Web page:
When the flight arrives, the hangover begins | Opinion

On this week’s panel of experts is Dr Susan Elliot, senior research psychologist at the University of Exeter If you have not yet fallen victim to the problem of reckless air travel (and it…

When the flight arrives, the hangover begins | Opinion

On this week’s panel of experts is Dr Susan Elliot, senior research psychologist at the University of Exeter

If you have not yet fallen victim to the problem of reckless air travel (and it appears you are), here’s a thought. What if flying could be deemed a deeply harmful activity which our immune system prevents us from engaging in?

Curing air travel is a long shot, says head of research Read more

That’s exactly what an international group of researchers led by scientists from Australia and the US, have come up with. New evidence from the Mayo Clinic in Minnesota has warned that flying can cause an “immunological emergency” for some people, the symptoms of which are “severe, chronic and incapacitating”. Dr Eric Heller, from the Mayo Clinic’s travel health department, explained that the cause of a “notifiable disease” was “someone suffering from a sickness or injury while they are travelling for some reason”. He said it was similar to when a severe case of the common cold was recorded among passengers on a flight.

How close are we to guilt-free flying?

The study has already set alarm bells ringing, with air travel recently named by the Imperial College London’s the Institute of Medicine as “one of the top five biggest threats to human health”. The findings, which are published in the New England Journal of Medicine, are based on a broader set of data than the two other global health risk indicators, which are road crashes and air pollution.

Dr Susan Elliot, senior research psychologist at the University of Exeter and former neuroscientist, is one of the several academics looking at the whole area. She told the Guardian that the latest data had not been used with sufficient rigour and pointed out that not every passenger became ill on the same flight. Elliot also pointed out that another issue here is the focus on small amounts of traveller illness (most passengers involved in the Mayo Clinic study fell within the US Centres for Disease Control threshold). In her research she has found that “even when you have a large number of people who are ill, you see relatively few people who are sicker than would be expected in a typical flight”.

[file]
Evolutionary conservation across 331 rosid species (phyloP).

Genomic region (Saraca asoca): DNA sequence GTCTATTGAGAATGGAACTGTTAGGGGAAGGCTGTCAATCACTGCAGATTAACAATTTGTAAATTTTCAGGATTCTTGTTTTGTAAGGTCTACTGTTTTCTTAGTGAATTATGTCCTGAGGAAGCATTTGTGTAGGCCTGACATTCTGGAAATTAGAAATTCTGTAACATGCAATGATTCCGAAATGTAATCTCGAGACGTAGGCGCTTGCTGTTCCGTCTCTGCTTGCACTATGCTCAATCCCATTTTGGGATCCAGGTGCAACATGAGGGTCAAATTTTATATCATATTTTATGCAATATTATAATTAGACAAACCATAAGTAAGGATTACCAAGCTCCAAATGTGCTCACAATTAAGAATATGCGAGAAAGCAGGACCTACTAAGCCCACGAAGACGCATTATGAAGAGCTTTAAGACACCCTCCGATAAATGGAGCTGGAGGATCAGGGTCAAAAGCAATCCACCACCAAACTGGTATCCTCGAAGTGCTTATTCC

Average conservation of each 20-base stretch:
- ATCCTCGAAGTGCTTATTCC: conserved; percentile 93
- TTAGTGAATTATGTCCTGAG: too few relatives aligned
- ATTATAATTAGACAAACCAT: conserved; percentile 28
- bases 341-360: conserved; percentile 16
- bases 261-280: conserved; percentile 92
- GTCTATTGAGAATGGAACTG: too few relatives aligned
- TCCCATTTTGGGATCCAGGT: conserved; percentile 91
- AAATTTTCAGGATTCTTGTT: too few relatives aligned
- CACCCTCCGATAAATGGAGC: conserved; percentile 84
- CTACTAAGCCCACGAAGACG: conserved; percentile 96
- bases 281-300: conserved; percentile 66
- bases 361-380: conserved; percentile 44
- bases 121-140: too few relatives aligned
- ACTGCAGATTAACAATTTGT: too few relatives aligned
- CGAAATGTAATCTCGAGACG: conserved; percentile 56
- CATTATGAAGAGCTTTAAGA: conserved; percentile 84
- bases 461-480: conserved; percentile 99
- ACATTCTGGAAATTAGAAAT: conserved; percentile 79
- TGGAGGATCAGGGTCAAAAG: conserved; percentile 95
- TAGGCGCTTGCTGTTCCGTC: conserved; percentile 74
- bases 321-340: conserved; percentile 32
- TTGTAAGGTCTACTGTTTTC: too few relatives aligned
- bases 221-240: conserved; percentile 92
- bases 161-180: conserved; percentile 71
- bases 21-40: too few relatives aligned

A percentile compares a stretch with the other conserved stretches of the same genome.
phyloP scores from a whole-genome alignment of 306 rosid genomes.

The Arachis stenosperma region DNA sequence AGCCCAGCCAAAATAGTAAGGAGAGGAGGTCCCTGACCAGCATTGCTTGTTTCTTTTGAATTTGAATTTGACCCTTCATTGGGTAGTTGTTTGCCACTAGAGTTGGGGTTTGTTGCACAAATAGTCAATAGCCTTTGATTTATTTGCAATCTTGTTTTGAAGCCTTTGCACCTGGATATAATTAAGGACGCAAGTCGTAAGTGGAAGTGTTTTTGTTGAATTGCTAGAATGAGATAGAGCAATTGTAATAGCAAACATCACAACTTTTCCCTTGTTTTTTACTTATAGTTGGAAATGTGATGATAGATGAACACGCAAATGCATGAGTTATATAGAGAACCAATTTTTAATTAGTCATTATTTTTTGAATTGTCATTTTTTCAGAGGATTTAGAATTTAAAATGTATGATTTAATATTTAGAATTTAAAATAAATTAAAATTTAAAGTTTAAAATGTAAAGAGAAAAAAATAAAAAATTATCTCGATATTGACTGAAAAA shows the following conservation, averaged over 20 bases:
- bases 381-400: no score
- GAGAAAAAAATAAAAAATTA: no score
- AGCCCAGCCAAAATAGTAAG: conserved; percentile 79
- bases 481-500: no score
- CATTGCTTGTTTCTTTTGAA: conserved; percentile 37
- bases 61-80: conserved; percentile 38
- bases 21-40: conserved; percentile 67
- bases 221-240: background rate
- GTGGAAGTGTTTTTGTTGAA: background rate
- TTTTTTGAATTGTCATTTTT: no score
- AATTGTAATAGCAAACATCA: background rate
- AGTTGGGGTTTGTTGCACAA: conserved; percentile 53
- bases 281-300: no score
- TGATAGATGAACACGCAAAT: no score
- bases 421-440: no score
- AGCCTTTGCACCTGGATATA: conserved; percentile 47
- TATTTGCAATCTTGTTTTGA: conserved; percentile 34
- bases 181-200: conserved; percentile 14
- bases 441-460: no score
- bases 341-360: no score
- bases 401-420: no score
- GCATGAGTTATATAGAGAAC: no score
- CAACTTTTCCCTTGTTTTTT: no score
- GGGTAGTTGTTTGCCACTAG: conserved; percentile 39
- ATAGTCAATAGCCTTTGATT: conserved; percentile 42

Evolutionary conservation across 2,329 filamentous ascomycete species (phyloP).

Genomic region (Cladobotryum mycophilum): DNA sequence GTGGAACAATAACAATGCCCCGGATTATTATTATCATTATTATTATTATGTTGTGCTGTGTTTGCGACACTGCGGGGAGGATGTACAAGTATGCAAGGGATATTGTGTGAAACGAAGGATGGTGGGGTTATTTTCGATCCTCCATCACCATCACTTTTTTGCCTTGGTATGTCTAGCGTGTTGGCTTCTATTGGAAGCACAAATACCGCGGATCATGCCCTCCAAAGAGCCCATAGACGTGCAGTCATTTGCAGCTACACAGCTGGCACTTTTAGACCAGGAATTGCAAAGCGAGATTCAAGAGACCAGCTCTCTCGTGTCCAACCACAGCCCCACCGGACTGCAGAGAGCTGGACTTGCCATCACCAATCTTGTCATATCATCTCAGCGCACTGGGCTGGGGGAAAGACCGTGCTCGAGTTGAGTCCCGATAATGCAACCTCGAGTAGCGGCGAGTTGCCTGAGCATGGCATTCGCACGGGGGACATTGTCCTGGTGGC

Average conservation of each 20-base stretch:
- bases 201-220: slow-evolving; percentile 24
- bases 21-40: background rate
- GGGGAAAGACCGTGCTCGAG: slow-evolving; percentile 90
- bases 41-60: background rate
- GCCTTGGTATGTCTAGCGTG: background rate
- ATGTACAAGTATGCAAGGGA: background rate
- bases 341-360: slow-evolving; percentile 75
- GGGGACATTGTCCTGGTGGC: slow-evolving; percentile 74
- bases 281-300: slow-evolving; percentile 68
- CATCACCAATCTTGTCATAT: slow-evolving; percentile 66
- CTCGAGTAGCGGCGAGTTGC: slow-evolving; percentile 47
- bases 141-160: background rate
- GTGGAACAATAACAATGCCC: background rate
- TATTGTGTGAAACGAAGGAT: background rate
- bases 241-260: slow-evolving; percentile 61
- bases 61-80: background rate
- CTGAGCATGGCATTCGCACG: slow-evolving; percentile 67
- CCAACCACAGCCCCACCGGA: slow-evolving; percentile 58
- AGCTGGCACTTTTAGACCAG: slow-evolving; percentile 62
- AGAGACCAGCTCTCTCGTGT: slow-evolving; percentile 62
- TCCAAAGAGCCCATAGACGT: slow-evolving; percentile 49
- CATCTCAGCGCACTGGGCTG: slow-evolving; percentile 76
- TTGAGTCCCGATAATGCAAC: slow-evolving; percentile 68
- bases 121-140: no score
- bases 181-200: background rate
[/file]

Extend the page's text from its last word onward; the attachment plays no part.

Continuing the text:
For someone who advocates first-class boarding, can they also make the case for better air quality?

As Elliot told the Guardian, the biology of air travel results in all types of increased pollution (air particles, gases and airborne particles), but given that airfares remain static, it is unlikely that airlines will be any more inclined to find better ways to transport passengers than they are to find better ways to shift the air pollution on to the ground.

In the aviation industry, there is also an “element of control and screening [and] guidelines for certain infectious diseases” as well as “very specific flights [that are] clearly marked out in black and white as the most hazardous”. The Ebola epidemic in West Africa, for example, would be actively avoided, and those requiring air travel on its busiest routes would need to get a special flight permit from the WHO. “The fact is that without government assistance you can’t un-purchase an airline ticket,” says Elliot. “So, what’s being air-imprisoned?”

Looking at a business case, as the Mayo Clinic study points out, means greater surveillance for the virus on planes, an addition Elliott says that her studies would support. “There have been really large infections in the last year, particularly in Asia. So they would very much be monitoring them more closely and assessing risk.

“Other countries would want to do that, and so would airlines.”

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